The Wall Street Journal
How to Survive a Jerk at Work – 08/10/17
Article discusses techniques to make work easier if you are dealing with rude or abusive colleagues and bosses, citing Professor Dylan Minor’s research on toxic behavior and its tendency to be contagious in a work environment. “If a toxic worker sits near you, your chances of behaving in a toxic way rises by one and a half times.”
AI creeps into the work of MBA careers advisers – 08/09/17
Article explains how many tech start-ups are selling their services to campus career departments to help students find jobs. Kellogg alumnus Kiran Pande co-founded Vmock, a platform that uses analytics and artificial intelligence to help MBA students write more effective resumes.
You will get chipped - eventually – 08/09/17
Article discusses the potential that employers could microchip their employees, in the aftermath of a Wisconsin firm embedding microchips into their employees last week. Corporations will face a huge issue of trust, and workers need to be assured the chips are healthy, can’t be hacked, and private, according to Professor Kent Grayson. “You’ve got to have a lot of trust to put one of those in your body.”
Wall Street Journal
Use Your Seat to Get Ahead at Work – 08/08/17
Article discusses research done at Northwestern that found by simply sitting next to a high achiever one can improve their own performance by 3% to 16%. Lead author and Kellogg Professor Dylan Minor notes a combination of inspiration and peer pressure most likely cause this increase in drive.
Poets and Quants
New Record GMAT Average At Kellogg – 08/07/17
Article takes a look at Kellogg’s class of 2019 profile, noting that it boasts the highest average GMAT score ever recorded at the school: 732, which is four points higher than last year. Kellogg also maintained its high percentage of women at 42%.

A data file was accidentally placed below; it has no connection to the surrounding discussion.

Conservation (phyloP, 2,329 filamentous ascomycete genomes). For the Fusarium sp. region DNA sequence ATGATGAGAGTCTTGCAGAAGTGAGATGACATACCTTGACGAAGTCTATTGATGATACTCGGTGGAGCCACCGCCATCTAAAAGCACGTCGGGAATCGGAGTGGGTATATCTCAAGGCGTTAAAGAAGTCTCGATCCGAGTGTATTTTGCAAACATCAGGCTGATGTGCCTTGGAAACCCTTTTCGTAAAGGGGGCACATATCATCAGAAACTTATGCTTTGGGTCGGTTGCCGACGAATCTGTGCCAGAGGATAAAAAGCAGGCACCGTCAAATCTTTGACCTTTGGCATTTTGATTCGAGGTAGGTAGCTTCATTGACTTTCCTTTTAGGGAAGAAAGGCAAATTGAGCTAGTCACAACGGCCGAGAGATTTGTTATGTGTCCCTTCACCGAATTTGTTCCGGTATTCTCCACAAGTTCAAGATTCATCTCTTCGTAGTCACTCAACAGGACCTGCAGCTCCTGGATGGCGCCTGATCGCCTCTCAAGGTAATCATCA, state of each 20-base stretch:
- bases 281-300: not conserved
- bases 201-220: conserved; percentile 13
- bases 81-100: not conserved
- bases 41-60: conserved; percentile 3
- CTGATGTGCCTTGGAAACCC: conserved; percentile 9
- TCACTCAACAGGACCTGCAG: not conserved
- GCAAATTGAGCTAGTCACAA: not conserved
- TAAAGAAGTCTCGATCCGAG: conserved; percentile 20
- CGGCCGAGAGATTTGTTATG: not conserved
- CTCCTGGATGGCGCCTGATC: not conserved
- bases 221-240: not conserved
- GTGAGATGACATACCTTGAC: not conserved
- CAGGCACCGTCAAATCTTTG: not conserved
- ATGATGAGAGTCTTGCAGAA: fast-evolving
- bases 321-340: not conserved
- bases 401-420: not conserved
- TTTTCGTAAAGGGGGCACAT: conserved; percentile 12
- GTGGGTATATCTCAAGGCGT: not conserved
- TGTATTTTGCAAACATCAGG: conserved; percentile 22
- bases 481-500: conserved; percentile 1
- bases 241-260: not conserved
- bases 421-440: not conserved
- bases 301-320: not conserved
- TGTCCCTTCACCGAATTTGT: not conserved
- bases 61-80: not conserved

Poets and Quants
100 MBAs To Watch In The Class of 2017 – 08/07/17
Article takes a look at how the a-typical MBA student emerged as the typical in the class of 2017. The 100 MBAs to watch in the class of 2017 included Kellogg graduates Tiffany Smith and Alejandra Rodado. Smith will be working on her own startup Tiltas, while Rodado will be working at Morgan Stanley as an associate in investment banking.
Ford's Mustang Has a Problem: The New Mustang – 08/04/17
Article discusses the sales slump of Ford automobiles, noting that Mustang buyers tend to wait for the launch of the newest model. “The Holy Grail is to do away with releases completely,” said Professor Mohanbir Sawhney. Companies like Tesla have smoothed sales volatility by constantly updating their products remotely, he said.
The Dollars And Sense Of Paid Family Leave – 08/04/17
Article by Adjunct Professor Harold Sirkin explains the key issue of paid family leave in connection with the Trump administration, in particular with first daughter and White House advisor Ivanka Trump. The White House’s fiscal budget includes spending $19 billion over 10 years to provide “six weeks of paid leave to new mothers, fathers, and adoptive parents.” Sirkin says paid family leave for large companies can be huge.
Harvard Business Review
Are Sales Incentives Becoming Obsolete? – 08/03/17
Article by Professor Andris Zoltners discusses how to structure a sales incentive plan to produce a “double win” -- salespeople win because they are rewarded for their hard work and good performance, and the company wins through a better-motivated sales team that produces short-term results and is more likely to achieve company goals.
Growing Fears South of the Border – 07/31/17
Article by Adjunct Professor Phil Levy explains the growing fears in Mexico associated with the renegotiation of the North American Free Trade Agreement. It examines who the Trump administration is trying to please in its NAFTA negotiating objectives.
Why Obamacare repeal failed – 07/31/17
Article discusses that Obamacare could not move through the chamber because it faced opposition from Republicans as well. Professor Craig Garthwaite is quoted on a potential reason for why the act did not pass: “Passing an Obamacare replacement is difficult because the existing system is fundamentally a collection of moderately conservative policies.”
New York Times
Consumers May Be More Trusting of Ads Than Marketers Think – 07/30/17
Article discusses the findings of a study conducted by Professor Kent Grayson that surveyed consumers’ thoughts on modern advertising techniques. Grayson, along with Seattle University professor Mathew Isaac, found that thirteen out of 20 common tactics used in television and digital ads elicited favorable responses, such as “credible”, “fair” and “good”, from participants.